Mad about The Boy by Helen Fielding: It was a delight to catch up with Bridget in (supposedly) her early fifties, a single mother with two small children to bring up, and I thoroughly enjoyed this book - as I knew I would. Fielding has a light touch with the prose, a good sense of comedy and also knows how to make a serious point with grace.
That said, the heroine doesn't strike me as any woman I know in her early fifties, as she is still as scatty and manic as she was in her twenties - so she's not moved on much. Still if you can put that particular reality to one side, you have a very enjoyable read, with a suitably romantic ending (Four Stars).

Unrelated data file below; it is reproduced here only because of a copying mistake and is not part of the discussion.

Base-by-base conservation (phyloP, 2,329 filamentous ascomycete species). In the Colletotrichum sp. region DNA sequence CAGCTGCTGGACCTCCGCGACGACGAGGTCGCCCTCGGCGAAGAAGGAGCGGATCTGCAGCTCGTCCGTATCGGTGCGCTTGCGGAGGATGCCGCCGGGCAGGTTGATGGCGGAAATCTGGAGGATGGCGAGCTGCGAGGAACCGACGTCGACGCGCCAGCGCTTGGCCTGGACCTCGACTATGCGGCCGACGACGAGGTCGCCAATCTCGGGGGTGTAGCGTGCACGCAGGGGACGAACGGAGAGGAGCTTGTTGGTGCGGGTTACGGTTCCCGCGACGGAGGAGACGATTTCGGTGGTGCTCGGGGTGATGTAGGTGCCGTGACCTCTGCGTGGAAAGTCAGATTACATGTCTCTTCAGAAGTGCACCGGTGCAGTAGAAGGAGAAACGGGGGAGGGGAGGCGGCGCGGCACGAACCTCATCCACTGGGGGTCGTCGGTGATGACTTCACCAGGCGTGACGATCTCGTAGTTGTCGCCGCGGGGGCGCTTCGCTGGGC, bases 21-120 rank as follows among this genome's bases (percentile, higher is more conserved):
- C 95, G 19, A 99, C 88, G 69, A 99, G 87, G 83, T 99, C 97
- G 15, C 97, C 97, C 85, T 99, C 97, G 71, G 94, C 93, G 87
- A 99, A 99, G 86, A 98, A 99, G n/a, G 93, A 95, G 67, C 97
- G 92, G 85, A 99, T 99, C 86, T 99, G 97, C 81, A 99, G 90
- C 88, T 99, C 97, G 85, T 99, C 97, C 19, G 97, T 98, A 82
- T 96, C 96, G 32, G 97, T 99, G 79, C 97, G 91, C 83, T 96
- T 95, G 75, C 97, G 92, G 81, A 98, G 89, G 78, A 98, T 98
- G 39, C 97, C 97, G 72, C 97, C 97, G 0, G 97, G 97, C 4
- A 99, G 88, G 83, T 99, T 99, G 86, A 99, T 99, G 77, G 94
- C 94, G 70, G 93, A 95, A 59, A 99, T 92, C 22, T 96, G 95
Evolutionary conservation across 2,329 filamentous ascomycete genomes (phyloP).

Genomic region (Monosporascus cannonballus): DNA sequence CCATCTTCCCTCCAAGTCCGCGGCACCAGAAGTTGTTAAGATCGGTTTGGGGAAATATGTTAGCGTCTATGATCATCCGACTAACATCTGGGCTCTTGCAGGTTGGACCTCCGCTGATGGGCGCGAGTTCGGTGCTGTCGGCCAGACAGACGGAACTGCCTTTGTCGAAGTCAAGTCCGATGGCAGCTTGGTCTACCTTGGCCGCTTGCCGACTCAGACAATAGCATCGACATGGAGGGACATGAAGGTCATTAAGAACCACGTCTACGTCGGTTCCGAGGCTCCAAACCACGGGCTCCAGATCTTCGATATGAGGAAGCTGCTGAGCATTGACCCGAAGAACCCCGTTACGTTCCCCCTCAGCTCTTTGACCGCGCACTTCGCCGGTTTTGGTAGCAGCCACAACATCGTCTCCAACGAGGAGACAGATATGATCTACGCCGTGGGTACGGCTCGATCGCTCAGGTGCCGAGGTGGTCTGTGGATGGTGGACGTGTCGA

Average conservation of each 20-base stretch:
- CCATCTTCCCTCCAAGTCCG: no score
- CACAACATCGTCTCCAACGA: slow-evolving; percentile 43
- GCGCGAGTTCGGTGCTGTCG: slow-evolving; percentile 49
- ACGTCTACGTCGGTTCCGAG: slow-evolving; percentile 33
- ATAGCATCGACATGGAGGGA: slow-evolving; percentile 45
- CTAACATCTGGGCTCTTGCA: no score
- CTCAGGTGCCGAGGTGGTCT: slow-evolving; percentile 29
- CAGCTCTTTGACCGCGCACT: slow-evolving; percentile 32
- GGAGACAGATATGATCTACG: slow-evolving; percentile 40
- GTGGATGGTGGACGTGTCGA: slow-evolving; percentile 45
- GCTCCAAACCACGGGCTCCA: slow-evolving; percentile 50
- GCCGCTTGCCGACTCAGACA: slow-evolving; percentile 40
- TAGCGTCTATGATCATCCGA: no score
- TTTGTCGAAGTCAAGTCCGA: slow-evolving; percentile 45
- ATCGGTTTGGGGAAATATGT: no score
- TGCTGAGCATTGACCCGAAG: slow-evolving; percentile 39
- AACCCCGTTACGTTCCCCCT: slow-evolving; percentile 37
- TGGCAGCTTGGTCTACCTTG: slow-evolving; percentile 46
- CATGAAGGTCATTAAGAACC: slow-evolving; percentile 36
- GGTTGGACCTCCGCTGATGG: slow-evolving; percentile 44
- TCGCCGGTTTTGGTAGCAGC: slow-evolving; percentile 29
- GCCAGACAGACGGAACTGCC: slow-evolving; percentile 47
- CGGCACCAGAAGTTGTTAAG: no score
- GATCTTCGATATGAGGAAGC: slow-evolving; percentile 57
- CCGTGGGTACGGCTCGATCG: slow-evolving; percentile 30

At Sea by Laurie Graham: This is simply a scintillatingly good book. The prose is fresh, ironic and delightful, and the main character Lady Enid is a delight. I loved the story of how she discovers who her husband Bernard really is and where he came from, and the other people Enid gets to know on the cruise are also very well depicted.
There are some great comic moments on the way, as well as some glorious discoveries, and the manner in which Enid orchestrates her secret revenge on the very tricksy Bernard is very satisfying indeed. I loved it. (5 Stars)
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